Arthroscopic partial meniscectomy was performed in 8 out of 10 non-blinded cases in the skin-incisions group, yielding a cross-over rate of 36%.
Primary outcome, ITT population
At 3 months, both groups reported clinically important and statistically significant improvements of 13.4 and 14.9 points in KOOS5 favouring the skin-incisions group only, with no significant difference between groups (1.5, 95% CI: −10.0 to 13.0, P=0.796). At 2 years, the primary endpoint of this trial, the group randomised to arthroscopic partial meniscectomy continued to improve and reported a clinically relevant improvement of 21.8 points in KOOS5compared with baseline. The group randomised to skin incisions only did not improve further from 3 months; the average improvement from baseline was however still clinically relevant, 13.6 points. The mean difference between groups at 2 years was 8.2, which is slightly less than the cut-off of 10 prespecified to represent a clinically relevant difference (table 2 and figure 2). The 95% CI (−3.4 to 19.8) included the predefined cut-off for a clinically relevant difference (table 2 and figure 3).
Secondary and other outcomes
The individual KOOS subscales at 2 years largely supported the primary outcome with between-group differences of 11.5 for quality of life (QOL), 9.9 for pain, 9.0 for ADL, 6.6 for symptoms and 5.6 for sport/recreation, all in favour of arthroscopic partial meniscectomy. The mean differences for QOL and pain were 10 or greater (depending on rounding), a suggested cut-off for being clinically relevant (figure 3). None of these differences were statistically significant (table 2).
There were no statistically significant between-group differences in EQ-5D, SF-36, GPE score, muscle strength or physical performance measures. In the surgery group, 67% reported a GPE response of ‘better’ or ‘much better’, compared with 37% in the skin-incisions group, P=0.059 (table 2).
The sensitivity analyses at 2 years largely supported the primary analyses (figure 3, online supplementary appendix tables 2 and 3). Notably, in the per-protocol analysis, a non-significant 9.7-point greater improvement in KOOS5 score was seen at 3 months in the skin-incision group (figure 2).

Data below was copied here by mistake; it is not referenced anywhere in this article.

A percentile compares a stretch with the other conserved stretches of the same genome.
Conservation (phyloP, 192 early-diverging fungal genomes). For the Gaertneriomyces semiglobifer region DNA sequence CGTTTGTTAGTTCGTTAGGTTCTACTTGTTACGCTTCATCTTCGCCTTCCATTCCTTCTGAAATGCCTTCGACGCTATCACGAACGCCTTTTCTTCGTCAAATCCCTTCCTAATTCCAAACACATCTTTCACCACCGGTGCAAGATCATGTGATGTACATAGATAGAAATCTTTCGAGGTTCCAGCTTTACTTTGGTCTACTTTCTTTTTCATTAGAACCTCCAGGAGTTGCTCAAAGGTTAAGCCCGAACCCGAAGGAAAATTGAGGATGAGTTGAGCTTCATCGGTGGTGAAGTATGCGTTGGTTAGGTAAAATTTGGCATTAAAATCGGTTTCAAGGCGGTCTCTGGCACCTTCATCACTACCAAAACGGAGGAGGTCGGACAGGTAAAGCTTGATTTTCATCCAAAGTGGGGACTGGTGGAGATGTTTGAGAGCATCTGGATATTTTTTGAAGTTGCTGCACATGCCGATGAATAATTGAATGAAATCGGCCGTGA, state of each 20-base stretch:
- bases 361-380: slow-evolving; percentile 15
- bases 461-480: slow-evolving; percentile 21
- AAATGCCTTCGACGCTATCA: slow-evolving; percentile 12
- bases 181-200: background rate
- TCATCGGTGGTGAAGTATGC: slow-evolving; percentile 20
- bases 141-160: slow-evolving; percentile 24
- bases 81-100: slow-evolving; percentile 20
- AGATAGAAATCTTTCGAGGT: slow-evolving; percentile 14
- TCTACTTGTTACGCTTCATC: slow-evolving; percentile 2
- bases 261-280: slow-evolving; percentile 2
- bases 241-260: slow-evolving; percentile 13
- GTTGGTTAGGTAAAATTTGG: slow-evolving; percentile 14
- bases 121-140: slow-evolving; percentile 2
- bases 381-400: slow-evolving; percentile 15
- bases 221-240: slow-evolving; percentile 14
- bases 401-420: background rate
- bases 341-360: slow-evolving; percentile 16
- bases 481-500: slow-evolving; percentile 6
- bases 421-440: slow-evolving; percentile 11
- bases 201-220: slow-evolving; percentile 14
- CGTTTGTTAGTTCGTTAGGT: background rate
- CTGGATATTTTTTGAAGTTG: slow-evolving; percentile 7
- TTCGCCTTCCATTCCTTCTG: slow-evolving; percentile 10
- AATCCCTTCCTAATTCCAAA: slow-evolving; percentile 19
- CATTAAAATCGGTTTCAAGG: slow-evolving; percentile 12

Crossing over to arthroscopic partial meniscectomy in the skin-incisions group was not considered an adverse event. Four knee-related adverse events were recorded, of which two were regarded as serious (two rearthroscopies; one partial meniscectomy and one anterior cruciate ligament reconstruction), one cutaneous nerve lesion and one mild knee swelling), all in the surgery group. In total, seven other adverse events in five participants, two in the surgery group and three in the skin-incisions group, were recorded (chest pain, finger injury, nausea, dizziness and kidney stone) including two regarded as serious (abdominal surgery and malignant melanoma).
We included middle-aged (mean 47.2 years, range 37.5–55.8), slightly overweight (body mass index 26.8) patients with typical symptoms. Our patient sample is the youngest thus far included in a controlled randomised trial of arthroscopic surgery of meniscal tear. While they suffered from, on average, moderate knee pain and daily functional limitations (KOOS: pain 51, symptoms 61, ADL 61) and severely impaired sport and recreation function (KOOS: sport/recreation 30) with associated reduction in QOL (KOOS: QOL 38), only few had radiographic osteoarthritis (8%). Single-leg muscle function was impaired with reductions of 15%–17% in the affected leg compared with the non-affected leg in knee extensor strength, hop performance and knee bends.
Comparing the two groups at 2 years, the 95% CI (−3.4 to 19.8) of the primary outcome KOOS5 included the prespecified clinically relevant difference of 10, and a true difference between groups in favour of arthroscopic partial meniscectomy cannot be excluded. Secondary outcomes largely supported the primary outcome.
The results of this trial, with regard to the observed treatment effect on pain of either partial meniscectomy or sham surgery, are well within the envelope of previous trials of arthroscopic surgery for painful knee.5 6
The use of a sham surgery comparator increased the rigour of our trial at the 3-month follow-up but not necessarily at the primary end point at 2 years because a high proportion of patients were non-blinded between 3 and 24 months. At 3 months in the skin-incisions group, 48% thought they received the real treatment and 70% were certain the treatment would help them. In the surgery group, 70% thought they received the real treatment and 50% believed the treatment would help them. While four patients (two from the skin-incision group) were non-blinded prior to 3 months, an additional 10 (eight from the skin-incisions group) were non-blinded between 3 and 24 months.